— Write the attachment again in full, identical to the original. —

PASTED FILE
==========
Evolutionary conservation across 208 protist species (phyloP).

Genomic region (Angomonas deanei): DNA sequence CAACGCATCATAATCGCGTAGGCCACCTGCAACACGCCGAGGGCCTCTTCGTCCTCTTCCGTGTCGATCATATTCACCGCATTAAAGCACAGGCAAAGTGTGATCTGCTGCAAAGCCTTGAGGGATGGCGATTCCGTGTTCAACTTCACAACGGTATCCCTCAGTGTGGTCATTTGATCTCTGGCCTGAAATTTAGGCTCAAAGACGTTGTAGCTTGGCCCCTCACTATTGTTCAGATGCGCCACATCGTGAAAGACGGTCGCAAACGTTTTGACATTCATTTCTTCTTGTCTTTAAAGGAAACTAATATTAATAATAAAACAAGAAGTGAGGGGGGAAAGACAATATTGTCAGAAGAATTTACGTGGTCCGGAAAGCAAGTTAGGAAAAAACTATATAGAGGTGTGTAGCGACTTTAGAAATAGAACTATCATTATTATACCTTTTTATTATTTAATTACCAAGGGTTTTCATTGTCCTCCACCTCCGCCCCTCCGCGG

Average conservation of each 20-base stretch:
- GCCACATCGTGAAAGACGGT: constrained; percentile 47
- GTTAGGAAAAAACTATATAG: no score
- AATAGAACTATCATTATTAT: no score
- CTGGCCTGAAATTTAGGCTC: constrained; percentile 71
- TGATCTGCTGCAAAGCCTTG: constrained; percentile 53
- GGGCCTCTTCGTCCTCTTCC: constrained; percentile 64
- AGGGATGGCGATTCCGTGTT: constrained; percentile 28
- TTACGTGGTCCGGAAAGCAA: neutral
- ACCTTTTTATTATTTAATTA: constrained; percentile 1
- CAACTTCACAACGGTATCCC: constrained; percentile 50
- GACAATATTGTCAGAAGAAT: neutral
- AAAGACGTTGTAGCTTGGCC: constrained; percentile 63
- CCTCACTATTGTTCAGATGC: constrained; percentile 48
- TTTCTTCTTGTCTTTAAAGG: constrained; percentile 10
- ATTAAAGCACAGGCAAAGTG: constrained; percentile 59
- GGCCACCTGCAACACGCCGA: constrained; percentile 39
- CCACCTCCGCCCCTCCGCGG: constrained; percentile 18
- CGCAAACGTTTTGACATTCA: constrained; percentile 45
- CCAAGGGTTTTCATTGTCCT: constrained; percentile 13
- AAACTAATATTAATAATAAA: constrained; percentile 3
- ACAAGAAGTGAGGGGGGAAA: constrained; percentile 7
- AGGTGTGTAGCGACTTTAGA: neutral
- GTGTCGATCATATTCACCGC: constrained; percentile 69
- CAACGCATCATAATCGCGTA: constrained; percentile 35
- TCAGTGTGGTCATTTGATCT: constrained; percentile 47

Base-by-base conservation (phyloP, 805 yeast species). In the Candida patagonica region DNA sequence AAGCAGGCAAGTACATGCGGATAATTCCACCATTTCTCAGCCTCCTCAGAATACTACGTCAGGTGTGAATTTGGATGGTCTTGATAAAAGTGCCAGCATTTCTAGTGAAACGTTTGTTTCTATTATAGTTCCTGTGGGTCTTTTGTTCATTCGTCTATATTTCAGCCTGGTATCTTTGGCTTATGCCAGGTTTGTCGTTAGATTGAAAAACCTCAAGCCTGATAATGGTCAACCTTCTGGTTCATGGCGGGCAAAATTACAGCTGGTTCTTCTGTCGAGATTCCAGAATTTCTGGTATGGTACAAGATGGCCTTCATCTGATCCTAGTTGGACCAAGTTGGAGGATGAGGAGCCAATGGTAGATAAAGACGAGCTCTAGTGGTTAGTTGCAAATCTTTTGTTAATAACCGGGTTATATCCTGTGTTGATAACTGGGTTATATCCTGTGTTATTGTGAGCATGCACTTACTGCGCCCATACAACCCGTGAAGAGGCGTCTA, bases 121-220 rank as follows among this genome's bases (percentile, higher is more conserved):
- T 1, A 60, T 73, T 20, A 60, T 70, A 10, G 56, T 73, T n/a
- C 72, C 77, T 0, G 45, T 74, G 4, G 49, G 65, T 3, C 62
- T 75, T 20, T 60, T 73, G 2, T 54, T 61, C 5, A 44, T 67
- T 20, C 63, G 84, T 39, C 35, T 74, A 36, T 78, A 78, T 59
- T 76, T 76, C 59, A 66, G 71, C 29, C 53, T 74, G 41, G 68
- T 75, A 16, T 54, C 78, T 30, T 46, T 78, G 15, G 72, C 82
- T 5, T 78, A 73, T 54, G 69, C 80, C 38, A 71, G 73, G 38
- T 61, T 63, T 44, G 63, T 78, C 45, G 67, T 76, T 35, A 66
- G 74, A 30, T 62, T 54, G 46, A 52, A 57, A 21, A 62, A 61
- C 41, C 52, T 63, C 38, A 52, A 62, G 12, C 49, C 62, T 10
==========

Evolutionary conservation across 208 protist species (phyloP).

Genomic region (Angomonas deanei): DNA sequence CAACGCATCATAATCGCGTAGGCCACCTGCAACACGCCGAGGGCCTCTTCGTCCTCTTCCGTGTCGATCATATTCACCGCATTAAAGCACAGGCAAAGTGTGATCTGCTGCAAAGCCTTGAGGGATGGCGATTCCGTGTTCAACTTCACAACGGTATCCCTCAGTGTGGTCATTTGATCTCTGGCCTGAAATTTAGGCTCAAAGACGTTGTAGCTTGGCCCCTCACTATTGTTCAGATGCGCCACATCGTGAAAGACGGTCGCAAACGTTTTGACATTCATTTCTTCTTGTCTTTAAAGGAAACTAATATTAATAATAAAACAAGAAGTGAGGGGGGAAAGACAATATTGTCAGAAGAATTTACGTGGTCCGGAAAGCAAGTTAGGAAAAAACTATATAGAGGTGTGTAGCGACTTTAGAAATAGAACTATCATTATTATACCTTTTTATTATTTAATTACCAAGGGTTTTCATTGTCCTCCACCTCCGCCCCTCCGCGG

Average conservation of each 20-base stretch:
- GCCACATCGTGAAAGACGGT: constrained; percentile 47
- GTTAGGAAAAAACTATATAG: no score
- AATAGAACTATCATTATTAT: no score
- CTGGCCTGAAATTTAGGCTC: constrained; percentile 71
- TGATCTGCTGCAAAGCCTTG: constrained; percentile 53
- GGGCCTCTTCGTCCTCTTCC: constrained; percentile 64
- AGGGATGGCGATTCCGTGTT: constrained; percentile 28
- TTACGTGGTCCGGAAAGCAA: neutral
- ACCTTTTTATTATTTAATTA: constrained; percentile 1
- CAACTTCACAACGGTATCCC: constrained; percentile 50
- GACAATATTGTCAGAAGAAT: neutral
- AAAGACGTTGTAGCTTGGCC: constrained; percentile 63
- CCTCACTATTGTTCAGATGC: constrained; percentile 48
- TTTCTTCTTGTCTTTAAAGG: constrained; percentile 10
- ATTAAAGCACAGGCAAAGTG: constrained; percentile 59
- GGCCACCTGCAACACGCCGA: constrained; percentile 39
- CCACCTCCGCCCCTCCGCGG: constrained; percentile 18
- CGCAAACGTTTTGACATTCA: constrained; percentile 45
- CCAAGGGTTTTCATTGTCCT: constrained; percentile 13
- AAACTAATATTAATAATAAA: constrained; percentile 3
- ACAAGAAGTGAGGGGGGAAA: constrained; percentile 7
- AGGTGTGTAGCGACTTTAGA: neutral
- GTGTCGATCATATTCACCGC: constrained; percentile 69
- CAACGCATCATAATCGCGTA: constrained; percentile 35
- TCAGTGTGGTCATTTGATCT: constrained; percentile 47

Base-by-base conservation (phyloP, 805 yeast species). In the Candida patagonica region DNA sequence AAGCAGGCAAGTACATGCGGATAATTCCACCATTTCTCAGCCTCCTCAGAATACTACGTCAGGTGTGAATTTGGATGGTCTTGATAAAAGTGCCAGCATTTCTAGTGAAACGTTTGTTTCTATTATAGTTCCTGTGGGTCTTTTGTTCATTCGTCTATATTTCAGCCTGGTATCTTTGGCTTATGCCAGGTTTGTCGTTAGATTGAAAAACCTCAAGCCTGATAATGGTCAACCTTCTGGTTCATGGCGGGCAAAATTACAGCTGGTTCTTCTGTCGAGATTCCAGAATTTCTGGTATGGTACAAGATGGCCTTCATCTGATCCTAGTTGGACCAAGTTGGAGGATGAGGAGCCAATGGTAGATAAAGACGAGCTCTAGTGGTTAGTTGCAAATCTTTTGTTAATAACCGGGTTATATCCTGTGTTGATAACTGGGTTATATCCTGTGTTATTGTGAGCATGCACTTACTGCGCCCATACAACCCGTGAAGAGGCGTCTA, bases 121-220 rank as follows among this genome's bases (percentile, higher is more conserved):
- T 1, A 60, T 73, T 20, A 60, T 70, A 10, G 56, T 73, T n/a
- C 72, C 77, T 0, G 45, T 74, G 4, G 49, G 65, T 3, C 62
- T 75, T 20, T 60, T 73, G 2, T 54, T 61, C 5, A 44, T 67
- T 20, C 63, G 84, T 39, C 35, T 74, A 36, T 78, A 78, T 59
- T 76, T 76, C 59, A 66, G 71, C 29, C 53, T 74, G 41, G 68
- T 75, A 16, T 54, C 78, T 30, T 46, T 78, G 15, G 72, C 82
- T 5, T 78, A 73, T 54, G 69, C 80, C 38, A 71, G 73, G 38
- T 61, T 63, T 44, G 63, T 78, C 45, G 67, T 76, T 35, A 66
- G 74, A 30, T 62, T 54, G 46, A 52, A 57, A 21, A 62, A 61
- C 41, C 52, T 63, C 38, A 52, A 62, G 12, C 49, C 62, T 10